At a press conference in New York, the President of the UN General Assembly welcomed special guest Ashanti, singer and Grammy Award winner ahead of the ‘Play it Out’ concert to tackle plastic pollution.
Hosted by the Government of Antigua and Barbuda, and sponsored by the Government of Norway, the Play it Out festival will see musicians and artists from around the world come together with policy leaders, innovators, and celebrity guests, to help ‘ring the closing bell’ on plastic use.
“Plastic pollution has very quickly and very urgently become one of the defining issues of our times,” the GA President Espinosa said at the start of the press conference.
She also said “plastic pollution must be tackled from all angles; through clean up campaigns for sure, but also through more sustainable consumption and production. For that to happen, consumers and producers must learn about alternatives and what they can do – weather on the supply chain or in the checkout line, to reduce the amount of plastics that are ending in our oceans, in our rivers, in our mountains, in our wildlife and in ourselves.”
Up to 15 million tonnes of plastic litter are dumped into the ocean each year. Most of this has the potential to persist in the ocean for long periods, to travel with ocean currents across long distances, and to accumulate in habitats far from its point of origin.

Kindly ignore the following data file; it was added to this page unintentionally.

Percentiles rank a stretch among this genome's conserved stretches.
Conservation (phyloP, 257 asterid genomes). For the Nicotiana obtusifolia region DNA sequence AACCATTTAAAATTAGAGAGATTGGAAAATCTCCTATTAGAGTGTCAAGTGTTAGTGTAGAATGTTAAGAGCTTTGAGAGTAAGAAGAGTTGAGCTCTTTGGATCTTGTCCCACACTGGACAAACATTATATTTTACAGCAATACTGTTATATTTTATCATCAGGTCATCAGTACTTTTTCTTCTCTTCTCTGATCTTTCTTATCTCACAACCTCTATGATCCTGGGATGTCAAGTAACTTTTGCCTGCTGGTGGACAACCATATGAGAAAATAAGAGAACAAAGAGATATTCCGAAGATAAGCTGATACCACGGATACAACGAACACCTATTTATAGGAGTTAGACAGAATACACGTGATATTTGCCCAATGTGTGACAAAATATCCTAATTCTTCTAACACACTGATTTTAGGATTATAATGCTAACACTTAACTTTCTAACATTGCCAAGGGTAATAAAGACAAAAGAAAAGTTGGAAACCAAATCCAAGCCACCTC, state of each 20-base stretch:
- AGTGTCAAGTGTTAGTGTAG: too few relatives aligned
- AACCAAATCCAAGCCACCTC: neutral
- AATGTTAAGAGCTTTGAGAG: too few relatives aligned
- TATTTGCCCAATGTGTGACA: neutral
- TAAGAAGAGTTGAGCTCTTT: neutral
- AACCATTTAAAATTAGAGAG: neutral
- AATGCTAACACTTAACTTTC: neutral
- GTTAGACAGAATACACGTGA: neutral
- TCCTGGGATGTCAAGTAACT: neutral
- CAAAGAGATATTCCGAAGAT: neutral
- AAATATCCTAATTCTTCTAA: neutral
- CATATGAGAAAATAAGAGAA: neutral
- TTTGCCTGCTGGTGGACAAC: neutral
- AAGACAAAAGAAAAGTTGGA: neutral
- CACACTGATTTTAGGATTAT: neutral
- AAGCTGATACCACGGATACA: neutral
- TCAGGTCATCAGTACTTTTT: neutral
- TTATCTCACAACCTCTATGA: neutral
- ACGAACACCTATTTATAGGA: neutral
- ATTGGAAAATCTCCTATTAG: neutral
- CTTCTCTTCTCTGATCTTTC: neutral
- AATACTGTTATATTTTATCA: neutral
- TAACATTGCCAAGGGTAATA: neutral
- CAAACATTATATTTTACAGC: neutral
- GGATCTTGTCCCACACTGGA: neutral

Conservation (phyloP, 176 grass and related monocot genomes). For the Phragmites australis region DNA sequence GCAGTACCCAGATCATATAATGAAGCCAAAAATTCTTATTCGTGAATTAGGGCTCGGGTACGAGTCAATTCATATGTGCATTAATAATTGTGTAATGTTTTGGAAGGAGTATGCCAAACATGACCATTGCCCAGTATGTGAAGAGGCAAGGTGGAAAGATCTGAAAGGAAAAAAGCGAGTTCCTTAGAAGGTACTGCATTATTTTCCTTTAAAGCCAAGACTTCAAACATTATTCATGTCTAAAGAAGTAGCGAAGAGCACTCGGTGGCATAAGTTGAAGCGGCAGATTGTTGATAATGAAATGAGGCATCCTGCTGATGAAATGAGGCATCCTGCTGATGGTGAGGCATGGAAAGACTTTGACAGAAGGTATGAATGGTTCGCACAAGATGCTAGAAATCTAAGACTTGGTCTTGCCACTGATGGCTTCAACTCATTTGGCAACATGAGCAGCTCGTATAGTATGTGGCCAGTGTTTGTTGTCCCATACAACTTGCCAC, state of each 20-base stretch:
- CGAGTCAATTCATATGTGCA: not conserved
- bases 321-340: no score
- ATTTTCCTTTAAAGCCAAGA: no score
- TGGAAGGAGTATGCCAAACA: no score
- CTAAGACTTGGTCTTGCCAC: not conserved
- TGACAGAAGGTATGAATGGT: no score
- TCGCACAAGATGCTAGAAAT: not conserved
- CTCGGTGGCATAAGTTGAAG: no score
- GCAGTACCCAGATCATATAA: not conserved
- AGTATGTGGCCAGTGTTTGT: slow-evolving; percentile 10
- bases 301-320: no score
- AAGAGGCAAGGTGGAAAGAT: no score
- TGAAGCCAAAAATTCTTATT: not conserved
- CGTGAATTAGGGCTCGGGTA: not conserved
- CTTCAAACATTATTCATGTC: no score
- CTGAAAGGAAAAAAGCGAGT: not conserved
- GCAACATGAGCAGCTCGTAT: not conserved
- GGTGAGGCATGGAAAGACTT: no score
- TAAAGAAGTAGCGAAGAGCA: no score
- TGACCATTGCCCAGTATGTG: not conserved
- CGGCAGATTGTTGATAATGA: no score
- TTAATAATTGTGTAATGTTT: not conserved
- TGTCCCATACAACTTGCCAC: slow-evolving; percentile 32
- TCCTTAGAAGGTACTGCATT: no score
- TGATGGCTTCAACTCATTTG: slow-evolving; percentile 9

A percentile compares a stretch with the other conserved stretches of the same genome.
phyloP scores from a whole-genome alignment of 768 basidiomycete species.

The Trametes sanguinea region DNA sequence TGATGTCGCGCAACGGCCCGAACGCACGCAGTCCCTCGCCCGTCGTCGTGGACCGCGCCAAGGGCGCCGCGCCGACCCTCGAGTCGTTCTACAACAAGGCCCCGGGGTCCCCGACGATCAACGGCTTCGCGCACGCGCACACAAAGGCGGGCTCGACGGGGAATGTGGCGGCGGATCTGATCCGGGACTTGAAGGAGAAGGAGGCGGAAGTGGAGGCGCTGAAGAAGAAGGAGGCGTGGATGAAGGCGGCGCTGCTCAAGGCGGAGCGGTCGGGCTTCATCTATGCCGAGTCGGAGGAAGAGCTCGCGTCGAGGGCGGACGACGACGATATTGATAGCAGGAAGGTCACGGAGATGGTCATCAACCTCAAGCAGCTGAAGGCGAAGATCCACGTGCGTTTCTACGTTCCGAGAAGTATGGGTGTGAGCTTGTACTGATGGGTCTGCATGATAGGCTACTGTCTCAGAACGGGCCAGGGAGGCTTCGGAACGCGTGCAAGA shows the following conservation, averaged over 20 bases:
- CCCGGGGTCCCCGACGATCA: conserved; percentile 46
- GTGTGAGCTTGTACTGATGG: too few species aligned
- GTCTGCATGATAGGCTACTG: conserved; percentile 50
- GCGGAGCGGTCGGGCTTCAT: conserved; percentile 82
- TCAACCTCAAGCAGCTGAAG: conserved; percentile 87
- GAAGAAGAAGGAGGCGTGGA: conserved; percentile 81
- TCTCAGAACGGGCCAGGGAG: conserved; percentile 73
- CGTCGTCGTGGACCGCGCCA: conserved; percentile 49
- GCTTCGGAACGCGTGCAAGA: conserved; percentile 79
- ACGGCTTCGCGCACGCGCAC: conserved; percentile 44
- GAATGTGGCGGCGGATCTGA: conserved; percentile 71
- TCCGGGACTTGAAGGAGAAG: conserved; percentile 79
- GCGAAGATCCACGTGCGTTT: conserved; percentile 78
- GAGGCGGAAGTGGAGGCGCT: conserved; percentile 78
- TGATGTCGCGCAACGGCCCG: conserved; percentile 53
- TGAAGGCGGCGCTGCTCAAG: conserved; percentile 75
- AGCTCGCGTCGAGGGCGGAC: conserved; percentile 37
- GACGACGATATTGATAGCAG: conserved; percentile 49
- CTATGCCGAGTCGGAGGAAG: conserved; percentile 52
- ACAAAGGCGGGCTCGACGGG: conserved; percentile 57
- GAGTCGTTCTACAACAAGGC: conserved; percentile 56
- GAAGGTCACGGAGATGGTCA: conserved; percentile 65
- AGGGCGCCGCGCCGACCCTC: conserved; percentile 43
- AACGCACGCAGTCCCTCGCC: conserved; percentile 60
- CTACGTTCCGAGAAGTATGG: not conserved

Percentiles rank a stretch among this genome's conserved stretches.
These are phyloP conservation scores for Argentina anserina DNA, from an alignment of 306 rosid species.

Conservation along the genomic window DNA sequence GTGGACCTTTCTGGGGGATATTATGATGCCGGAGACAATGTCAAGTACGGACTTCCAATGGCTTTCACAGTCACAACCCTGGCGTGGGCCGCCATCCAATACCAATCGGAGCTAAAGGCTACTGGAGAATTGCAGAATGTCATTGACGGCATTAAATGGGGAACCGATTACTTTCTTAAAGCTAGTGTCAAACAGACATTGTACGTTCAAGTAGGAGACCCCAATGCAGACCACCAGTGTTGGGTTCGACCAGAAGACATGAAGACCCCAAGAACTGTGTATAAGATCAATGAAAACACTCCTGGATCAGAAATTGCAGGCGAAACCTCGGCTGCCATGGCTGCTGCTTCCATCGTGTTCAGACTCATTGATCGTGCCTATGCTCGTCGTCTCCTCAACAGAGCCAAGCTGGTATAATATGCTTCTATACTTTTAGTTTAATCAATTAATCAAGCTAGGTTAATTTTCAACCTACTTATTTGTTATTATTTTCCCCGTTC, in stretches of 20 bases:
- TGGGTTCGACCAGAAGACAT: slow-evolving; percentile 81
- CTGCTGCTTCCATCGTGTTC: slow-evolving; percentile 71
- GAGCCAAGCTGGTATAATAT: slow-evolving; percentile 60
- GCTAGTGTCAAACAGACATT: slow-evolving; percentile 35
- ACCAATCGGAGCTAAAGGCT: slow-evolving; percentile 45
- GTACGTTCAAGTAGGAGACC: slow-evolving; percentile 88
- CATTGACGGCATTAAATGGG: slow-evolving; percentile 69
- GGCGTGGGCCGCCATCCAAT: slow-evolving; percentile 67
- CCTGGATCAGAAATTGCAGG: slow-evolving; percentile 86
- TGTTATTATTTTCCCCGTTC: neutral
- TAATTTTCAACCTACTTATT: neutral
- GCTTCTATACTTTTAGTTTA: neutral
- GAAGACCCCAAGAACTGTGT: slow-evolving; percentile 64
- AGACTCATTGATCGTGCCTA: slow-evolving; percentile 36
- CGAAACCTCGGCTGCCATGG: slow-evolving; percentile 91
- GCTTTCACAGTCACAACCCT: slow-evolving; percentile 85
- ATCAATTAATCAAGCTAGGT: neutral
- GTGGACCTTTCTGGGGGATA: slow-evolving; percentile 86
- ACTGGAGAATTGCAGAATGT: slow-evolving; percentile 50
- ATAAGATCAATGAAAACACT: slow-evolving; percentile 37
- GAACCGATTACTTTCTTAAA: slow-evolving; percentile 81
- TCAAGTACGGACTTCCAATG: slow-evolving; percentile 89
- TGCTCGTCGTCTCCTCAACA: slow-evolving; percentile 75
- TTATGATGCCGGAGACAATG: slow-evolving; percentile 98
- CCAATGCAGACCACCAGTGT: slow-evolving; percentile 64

In fact, while most plastics are designed to last, their breakdown has been shown to result in microplastics that have been found everywhere from the insides of marine wildlife to the deepest parts of the ocean to the tops of mountains.
Minister of Environment of Antigua and Barbuda Molwyn Joseph said his country “was the first country in the Latin America and the Caribbean to enact strong legislation on the ban on single use plastic and Styrofoam. Several other Caribbean islands have since done the same. In Antigua and Barbuda, the import of these items is prohibited by law.”
The minister urged for an immediate action. “If we don’t act now, there could be more plastic that fish in the oceans by 2050. Marine debris is not an ocean’s problem. It is a people’s problem. We created a problem, we must find a solution,” he said.
“We are killing our planet” and “we have to fix it, you know” - said Ashanti, a US singer, songwriter, record producer, dancer, and actress, who won a Grammy Award in 2003 for Best Contemporary R&B Album. The singer will headline the concert Set for 1 June 2019, to take place at the Sir Vivian Richards National Stadium in Antigua. Organizers expect to see an audience of up to 20,000 people attend live.
The event will be also live-streamed globally.
The video can be viewed below.